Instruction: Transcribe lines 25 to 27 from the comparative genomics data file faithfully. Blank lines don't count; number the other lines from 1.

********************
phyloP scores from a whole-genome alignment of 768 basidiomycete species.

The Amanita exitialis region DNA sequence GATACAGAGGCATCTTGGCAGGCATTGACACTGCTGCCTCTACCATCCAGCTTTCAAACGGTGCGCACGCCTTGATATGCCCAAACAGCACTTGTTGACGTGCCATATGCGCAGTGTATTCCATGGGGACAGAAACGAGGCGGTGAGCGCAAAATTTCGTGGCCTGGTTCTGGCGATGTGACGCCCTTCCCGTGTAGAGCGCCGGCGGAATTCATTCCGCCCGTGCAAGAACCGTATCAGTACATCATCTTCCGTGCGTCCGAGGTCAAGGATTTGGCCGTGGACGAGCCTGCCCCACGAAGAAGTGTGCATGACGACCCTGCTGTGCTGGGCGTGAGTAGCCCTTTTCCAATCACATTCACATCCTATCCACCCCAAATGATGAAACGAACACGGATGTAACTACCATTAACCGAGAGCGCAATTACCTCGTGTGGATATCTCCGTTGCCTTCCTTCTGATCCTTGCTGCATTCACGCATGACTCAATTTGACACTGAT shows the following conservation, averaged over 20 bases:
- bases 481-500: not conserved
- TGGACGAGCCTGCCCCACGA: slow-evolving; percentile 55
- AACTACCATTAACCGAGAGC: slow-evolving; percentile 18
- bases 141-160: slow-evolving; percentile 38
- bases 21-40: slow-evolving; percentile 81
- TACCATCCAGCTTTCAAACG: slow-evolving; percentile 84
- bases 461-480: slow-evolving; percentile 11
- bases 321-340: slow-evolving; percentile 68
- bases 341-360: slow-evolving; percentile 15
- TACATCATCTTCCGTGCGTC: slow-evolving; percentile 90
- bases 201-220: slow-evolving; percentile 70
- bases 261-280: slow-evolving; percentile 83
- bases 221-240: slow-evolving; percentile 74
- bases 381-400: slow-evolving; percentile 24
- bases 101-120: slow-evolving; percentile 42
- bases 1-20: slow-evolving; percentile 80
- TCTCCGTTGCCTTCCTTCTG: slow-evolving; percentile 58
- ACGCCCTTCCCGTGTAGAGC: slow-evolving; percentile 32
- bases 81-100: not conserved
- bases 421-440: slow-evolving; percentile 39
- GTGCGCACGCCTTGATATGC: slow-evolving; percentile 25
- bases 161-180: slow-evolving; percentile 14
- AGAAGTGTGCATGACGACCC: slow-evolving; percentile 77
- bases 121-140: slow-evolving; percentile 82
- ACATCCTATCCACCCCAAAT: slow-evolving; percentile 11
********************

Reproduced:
- AGAAGTGTGCATGACGACCC: slow-evolving; percentile 77
- bases 121-140: slow-evolving; percentile 82
- ACATCCTATCCACCCCAAAT: slow-evolving; percentile 11